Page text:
What are the top skills employers are looking for right now?
That varies by industry, but some of the most in-demand skills were recently revealed with the release of the Robert Half 2017 Salary Guide. The Guide also provides hot skills for more than 750 professional occupations. The report revealed these findings:
- Some of the most in-demand candidates include those with backgrounds in compliance, data analytics and cybersecurity.
- Technical skills are in-demand, even for non-technical positions. Accountants, creative professionals, administrative staff and others must demonstrate their technical proficiency along with functional skills and knowledge.
- Firms look carefully at a candidate’s soft skills. In addition to verbal/written communication, the following are important: Flexibility, ability to collaborate/work on a team, presentation skills, problem-solving skills, and a proactive approach to work.
Soft skills still important
Tim Mayer, Director of Talent Acquisition, Kraus-Anderson Construction Company, knows the importance of those soft skills. In fact, it’s not a lack of technical or industry experience that is hurting Kraus-Anderson’s ability to fill open positions. It’s the lack of soft skills from candidates – no matter the role.
“Relationships are the cornerstone of our business, and because of that we seek candidates that can effectively communicate and coordinate, lead and manage large groups to foster these lasting relationships focused on solving problems,” says Tim Mayer, Director of Talent Acquisition, Kraus-Anderson Construction Company.
Mayer continued: “It is a given that a candidate needs to have a core set of construction skills to work in this industry, but the soft skills are the true differentiators that we seek. In today’s market, the candidates that have these skills are typically well taken care of and happy where they’re at. To get these candidates in the mix we are focusing on leveraging employee referrals and building a strong employment brand.”
Below, we look at some other in-demand jobs and skills needed:
Bill Peppler, managing partner at staffing firm Kavaliro, says coding skills are considered to be one of the top in-demand job skills of the workforce. Even if your job title doesn’t list “programmer” or “developer” it is becoming necessary for most employees to know his or her way around the coding language. Not only will it make you a much more attractive hire, it will also teach you how to think in an entirely new way.
“Whether you know a little HTML or a more difficult language such a Java, knowing the basics of this skill is better than not knowing anything at all,” says Peppler. “It is increasingly becoming an essential core skill that increases the chances of getting hired in today’s job industry, specifically tech.”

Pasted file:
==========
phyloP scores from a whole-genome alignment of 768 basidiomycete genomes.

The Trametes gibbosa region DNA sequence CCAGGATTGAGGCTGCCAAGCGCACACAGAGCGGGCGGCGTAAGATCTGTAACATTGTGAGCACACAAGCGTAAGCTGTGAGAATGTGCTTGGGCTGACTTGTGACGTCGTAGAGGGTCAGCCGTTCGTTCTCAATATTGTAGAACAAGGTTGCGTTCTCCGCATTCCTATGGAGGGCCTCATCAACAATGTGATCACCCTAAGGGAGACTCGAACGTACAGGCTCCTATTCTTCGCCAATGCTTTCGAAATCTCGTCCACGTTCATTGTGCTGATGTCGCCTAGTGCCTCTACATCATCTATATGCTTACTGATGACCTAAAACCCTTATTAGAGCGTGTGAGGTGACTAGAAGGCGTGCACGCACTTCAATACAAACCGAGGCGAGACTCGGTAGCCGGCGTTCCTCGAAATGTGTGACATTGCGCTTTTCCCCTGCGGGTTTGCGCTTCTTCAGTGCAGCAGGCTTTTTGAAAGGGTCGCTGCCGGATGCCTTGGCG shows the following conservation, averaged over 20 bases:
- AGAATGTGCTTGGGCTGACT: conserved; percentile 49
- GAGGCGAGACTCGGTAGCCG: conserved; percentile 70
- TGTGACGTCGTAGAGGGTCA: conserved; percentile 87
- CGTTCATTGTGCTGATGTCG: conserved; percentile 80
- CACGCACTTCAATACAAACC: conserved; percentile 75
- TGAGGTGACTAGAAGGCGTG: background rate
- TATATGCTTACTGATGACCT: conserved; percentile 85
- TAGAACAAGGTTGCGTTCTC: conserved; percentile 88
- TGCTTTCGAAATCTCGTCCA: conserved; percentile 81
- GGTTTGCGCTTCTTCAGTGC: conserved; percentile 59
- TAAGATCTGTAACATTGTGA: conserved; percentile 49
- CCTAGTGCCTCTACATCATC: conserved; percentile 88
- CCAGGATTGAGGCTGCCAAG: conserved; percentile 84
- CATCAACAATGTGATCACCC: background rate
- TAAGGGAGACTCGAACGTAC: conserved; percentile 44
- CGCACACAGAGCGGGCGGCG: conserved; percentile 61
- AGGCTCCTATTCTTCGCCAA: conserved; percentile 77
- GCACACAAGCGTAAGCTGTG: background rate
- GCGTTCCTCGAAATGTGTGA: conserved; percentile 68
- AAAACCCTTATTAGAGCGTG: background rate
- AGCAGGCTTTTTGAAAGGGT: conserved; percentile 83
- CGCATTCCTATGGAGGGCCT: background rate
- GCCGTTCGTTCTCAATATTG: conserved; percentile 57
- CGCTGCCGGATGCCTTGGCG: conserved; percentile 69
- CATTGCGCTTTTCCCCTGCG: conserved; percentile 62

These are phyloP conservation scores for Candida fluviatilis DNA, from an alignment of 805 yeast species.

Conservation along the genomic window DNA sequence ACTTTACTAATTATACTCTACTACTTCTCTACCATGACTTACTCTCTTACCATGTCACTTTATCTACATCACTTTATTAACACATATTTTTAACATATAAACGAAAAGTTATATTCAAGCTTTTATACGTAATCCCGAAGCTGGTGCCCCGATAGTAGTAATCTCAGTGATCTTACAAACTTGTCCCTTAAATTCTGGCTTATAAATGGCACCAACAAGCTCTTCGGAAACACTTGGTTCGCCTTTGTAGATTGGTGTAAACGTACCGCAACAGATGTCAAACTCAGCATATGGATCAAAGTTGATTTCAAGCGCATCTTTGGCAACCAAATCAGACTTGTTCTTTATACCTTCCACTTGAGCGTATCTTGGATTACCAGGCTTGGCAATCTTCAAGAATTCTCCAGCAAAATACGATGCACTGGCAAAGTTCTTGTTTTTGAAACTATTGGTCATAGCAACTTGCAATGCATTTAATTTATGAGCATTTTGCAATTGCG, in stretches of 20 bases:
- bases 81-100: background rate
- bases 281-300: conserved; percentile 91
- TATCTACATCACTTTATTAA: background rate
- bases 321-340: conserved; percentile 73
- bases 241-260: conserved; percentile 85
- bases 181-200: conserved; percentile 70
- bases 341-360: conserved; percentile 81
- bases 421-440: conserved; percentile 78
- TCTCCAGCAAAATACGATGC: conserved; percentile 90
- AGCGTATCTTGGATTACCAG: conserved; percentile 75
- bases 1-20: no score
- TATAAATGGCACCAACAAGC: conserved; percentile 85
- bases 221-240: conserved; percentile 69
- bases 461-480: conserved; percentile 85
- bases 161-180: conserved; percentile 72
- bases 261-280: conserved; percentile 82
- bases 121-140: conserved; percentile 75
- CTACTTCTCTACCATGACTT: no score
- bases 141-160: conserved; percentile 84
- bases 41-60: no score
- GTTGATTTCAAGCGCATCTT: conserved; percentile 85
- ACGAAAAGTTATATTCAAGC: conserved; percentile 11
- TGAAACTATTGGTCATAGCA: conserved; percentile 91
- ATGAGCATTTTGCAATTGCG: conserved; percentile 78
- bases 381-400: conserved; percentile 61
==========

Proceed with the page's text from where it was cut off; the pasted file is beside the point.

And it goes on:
Cyber security experts wanted
One of the biggest skill gaps employers are facing are cyber security experts. “Many companies have fallen prey to cybercriminals, including UPS, Goodwill and JP Morgan Chase,” says Peppler. “With the cost of these breaches being so expensive to counteract, it is no wonder that these skills are needed.”
The Robert Half Salary 2017 Salary Guide also identified these in-demand jobs and skills:
Accounting and Finance
Controllers, financial analysts, business analysts, and staff and senior accountants are in demand. Employers seek job candidates who possess technology proficiency, strong soft skills and professional certifications.
With a shortage of qualified technology candidates, in-demand positions, including data scientists, big data engineers and network security engineers, are projected to see even greater salary gains in the coming year.
Creative and Marketing
Creative professionals with diverse skills that complement each other, like web designers who are comfortable with front-end coding and copywriters who are proficient in search engine optimization, are in demand. As companies invest more in online initiatives, positions requiring digital expertise, such as user experience and mobile designers, are seeing the biggest pay gains.
Administrative and Office Support
Hiring for skilled support staff is becoming more competitive. Administrative healthcare and customer service/call center specialties are particularly strong growth areas, and businesses also seek executive and administrative assistants and those in senior or management roles.
Technology is leading the way, and non-techies need to have technical skills to advance their career. That, and soft skills are the skills employers crave heading into the last quarter of 2016 and towards 2017.